If you’re feeling ungrateful, your first instinct may well be to hide. After all, we parents often tell our children to change their attitude before speaking to us. Doesn’t God do the same? The short answer is no. We have the hope of Romans 8:1 to remind us that there is nothing—not a bad attitude, not a cranky heart, not lips that chewed someone out—nothing that condemns the person who is in Christ Jesus. He took upon Himself all the condemnation that we will ever deserve.

You won’t be condemned or shunned, so come out of hiding. Confess your sin of ingratitude to God and find forgiveness:

If we confess our sins, he is faithful and righteous to forgive us our sins and to cleanse us from all unrighteousness. (1Jo 1:9)

How joyful is the one whose transgression is forgiven,
 whose sin is covered! 
How joyful is a person whom the LORD does not charge with iniquity
and in whose spirit is no deceit!  (Psa 32:1-2)

Pray…

Father,
I confess to You that I’m feeling anything but grateful right now. My heart is filled with anger and entitlement, not gratitude for the countless blessings you’ve given me. Please forgive me for my angry and stubborn heart.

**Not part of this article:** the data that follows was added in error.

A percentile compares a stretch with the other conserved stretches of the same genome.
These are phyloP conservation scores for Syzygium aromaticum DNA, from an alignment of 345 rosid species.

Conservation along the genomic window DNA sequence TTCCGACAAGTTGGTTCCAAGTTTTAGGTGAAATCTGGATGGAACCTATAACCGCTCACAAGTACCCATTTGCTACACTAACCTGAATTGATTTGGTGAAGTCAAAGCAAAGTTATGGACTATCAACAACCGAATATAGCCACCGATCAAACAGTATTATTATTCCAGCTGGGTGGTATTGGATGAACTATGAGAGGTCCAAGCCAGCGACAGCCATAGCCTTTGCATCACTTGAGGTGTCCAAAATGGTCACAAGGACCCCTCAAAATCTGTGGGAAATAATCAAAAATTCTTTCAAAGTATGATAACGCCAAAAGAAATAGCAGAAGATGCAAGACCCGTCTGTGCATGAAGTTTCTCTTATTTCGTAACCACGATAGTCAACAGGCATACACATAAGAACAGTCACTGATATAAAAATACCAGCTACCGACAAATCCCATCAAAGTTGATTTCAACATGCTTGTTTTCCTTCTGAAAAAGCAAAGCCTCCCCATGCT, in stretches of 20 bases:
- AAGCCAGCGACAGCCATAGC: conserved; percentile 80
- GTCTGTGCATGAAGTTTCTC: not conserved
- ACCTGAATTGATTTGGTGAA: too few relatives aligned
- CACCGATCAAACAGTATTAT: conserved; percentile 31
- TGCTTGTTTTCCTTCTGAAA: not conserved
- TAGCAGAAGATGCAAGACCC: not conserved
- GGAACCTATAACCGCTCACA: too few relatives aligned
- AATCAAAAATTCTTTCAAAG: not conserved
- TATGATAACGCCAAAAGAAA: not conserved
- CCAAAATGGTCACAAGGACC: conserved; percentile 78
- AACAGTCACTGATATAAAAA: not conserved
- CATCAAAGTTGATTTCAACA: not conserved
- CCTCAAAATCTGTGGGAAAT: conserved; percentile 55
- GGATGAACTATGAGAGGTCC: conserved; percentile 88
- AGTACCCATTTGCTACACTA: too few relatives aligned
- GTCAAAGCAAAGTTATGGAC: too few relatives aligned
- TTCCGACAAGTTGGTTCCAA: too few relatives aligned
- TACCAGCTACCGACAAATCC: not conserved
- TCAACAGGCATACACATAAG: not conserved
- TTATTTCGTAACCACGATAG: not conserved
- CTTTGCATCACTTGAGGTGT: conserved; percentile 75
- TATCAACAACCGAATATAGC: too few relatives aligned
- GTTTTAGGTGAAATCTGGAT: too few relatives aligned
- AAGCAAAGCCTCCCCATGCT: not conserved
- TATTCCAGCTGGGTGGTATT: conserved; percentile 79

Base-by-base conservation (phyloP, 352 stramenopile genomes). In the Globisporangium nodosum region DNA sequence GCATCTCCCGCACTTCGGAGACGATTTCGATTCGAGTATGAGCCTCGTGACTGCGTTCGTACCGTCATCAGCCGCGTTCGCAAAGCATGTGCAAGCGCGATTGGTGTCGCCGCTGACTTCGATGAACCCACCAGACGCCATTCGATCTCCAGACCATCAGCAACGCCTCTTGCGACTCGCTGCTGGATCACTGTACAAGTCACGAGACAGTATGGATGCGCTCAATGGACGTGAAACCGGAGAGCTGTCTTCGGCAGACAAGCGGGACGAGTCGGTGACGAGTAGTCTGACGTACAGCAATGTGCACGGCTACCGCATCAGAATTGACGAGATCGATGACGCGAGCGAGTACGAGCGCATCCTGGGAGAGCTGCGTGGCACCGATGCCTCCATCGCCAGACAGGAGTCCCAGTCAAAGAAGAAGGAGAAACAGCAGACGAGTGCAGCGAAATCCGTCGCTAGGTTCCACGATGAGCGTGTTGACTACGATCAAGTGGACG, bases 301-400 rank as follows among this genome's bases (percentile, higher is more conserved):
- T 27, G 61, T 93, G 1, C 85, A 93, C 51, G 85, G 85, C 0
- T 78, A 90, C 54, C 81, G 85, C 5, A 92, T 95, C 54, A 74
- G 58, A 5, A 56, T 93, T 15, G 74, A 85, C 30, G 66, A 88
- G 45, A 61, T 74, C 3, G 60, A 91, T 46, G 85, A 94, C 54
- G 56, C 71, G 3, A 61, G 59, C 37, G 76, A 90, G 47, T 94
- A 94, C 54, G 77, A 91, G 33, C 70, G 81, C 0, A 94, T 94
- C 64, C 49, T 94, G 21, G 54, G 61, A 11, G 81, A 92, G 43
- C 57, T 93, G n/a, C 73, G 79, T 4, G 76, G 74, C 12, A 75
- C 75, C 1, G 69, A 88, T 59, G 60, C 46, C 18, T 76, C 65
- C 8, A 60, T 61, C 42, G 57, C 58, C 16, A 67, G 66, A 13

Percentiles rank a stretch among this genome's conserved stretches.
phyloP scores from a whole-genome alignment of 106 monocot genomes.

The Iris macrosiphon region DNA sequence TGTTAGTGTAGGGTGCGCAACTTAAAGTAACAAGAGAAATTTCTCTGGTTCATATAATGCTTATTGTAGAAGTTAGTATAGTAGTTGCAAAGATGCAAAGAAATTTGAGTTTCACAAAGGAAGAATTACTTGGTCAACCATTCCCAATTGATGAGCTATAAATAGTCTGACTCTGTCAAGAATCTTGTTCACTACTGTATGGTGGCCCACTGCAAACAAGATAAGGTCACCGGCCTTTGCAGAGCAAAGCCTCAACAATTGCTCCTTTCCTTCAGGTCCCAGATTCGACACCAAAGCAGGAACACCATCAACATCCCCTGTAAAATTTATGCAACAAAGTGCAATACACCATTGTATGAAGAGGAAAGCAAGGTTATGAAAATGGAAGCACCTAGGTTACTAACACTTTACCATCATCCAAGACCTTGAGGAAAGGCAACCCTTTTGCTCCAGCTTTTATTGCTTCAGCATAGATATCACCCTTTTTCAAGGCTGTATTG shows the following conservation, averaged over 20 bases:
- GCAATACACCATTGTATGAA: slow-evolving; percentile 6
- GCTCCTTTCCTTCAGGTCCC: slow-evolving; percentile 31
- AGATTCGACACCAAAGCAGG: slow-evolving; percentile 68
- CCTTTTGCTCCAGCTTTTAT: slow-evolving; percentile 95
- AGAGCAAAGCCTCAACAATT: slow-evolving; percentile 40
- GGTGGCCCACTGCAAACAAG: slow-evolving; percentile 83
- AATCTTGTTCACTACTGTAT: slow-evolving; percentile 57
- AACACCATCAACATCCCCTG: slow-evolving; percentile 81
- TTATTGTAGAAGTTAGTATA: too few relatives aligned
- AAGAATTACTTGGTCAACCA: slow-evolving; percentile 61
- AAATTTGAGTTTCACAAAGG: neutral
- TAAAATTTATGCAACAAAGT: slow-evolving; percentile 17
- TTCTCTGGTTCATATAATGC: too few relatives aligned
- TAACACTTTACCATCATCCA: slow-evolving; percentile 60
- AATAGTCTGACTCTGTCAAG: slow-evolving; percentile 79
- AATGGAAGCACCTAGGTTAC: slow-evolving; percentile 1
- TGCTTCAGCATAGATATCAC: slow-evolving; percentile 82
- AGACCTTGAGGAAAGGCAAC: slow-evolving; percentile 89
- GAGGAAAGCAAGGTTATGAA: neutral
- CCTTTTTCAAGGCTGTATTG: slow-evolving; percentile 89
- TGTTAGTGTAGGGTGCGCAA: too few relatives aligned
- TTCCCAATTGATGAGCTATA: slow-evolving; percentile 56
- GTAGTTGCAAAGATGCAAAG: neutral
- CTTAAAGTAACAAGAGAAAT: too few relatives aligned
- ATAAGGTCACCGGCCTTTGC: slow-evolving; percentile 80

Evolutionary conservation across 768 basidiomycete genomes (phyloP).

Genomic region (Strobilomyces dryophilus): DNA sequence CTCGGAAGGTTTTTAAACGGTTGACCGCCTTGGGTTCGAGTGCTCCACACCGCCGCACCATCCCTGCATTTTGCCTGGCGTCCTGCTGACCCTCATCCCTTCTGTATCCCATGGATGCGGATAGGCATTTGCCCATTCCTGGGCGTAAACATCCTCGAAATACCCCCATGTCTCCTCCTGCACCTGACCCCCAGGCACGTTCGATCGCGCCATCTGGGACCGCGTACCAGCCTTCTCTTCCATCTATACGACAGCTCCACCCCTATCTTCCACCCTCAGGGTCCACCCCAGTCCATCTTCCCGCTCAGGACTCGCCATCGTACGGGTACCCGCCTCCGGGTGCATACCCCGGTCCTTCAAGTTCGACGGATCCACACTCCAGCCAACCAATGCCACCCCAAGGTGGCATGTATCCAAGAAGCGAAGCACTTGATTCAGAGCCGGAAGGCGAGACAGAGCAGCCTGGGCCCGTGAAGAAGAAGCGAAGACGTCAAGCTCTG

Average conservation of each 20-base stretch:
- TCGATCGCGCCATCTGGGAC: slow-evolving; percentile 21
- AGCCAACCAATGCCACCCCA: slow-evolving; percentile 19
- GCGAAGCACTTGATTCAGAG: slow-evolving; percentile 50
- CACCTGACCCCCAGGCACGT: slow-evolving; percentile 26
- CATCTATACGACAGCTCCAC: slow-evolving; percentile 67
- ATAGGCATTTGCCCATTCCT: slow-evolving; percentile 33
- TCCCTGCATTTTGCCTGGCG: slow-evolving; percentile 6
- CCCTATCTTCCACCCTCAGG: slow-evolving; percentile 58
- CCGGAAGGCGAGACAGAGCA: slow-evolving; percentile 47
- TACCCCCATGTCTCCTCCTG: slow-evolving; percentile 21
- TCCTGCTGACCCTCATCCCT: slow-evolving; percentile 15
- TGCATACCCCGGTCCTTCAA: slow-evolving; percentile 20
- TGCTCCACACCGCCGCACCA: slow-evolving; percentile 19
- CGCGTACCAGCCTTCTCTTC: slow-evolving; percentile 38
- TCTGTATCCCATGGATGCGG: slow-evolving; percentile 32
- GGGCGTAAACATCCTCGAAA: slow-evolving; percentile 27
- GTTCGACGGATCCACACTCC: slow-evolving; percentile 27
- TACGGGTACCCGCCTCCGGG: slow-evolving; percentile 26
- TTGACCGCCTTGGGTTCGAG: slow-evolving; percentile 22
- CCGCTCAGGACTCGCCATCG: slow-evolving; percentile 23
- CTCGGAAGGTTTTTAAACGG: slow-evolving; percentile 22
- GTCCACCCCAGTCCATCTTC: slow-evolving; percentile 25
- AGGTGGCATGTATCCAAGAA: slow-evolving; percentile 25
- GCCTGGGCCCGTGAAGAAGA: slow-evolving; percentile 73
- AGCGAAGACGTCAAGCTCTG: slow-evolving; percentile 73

Ask for Help.

While we’re discussing preposterous ideas, we might as well acknowledge another one. Not only do we think that we can hide from God, but we can easily convince ourselves that He doesn’t really want to hear from us. While it’s true that He doesn’t hear our prayers when we “cherish iniquity” in our hearts (Ps. 66:18), that doesn’t mean that He won’t listen to us on our bad days. In fact, He gives us another wonderful promise to combat this very lie:

Therefore, let us approach the throne of grace with boldness, so that we may receive mercy and find grace to help us in time of need.  (Heb 4:16)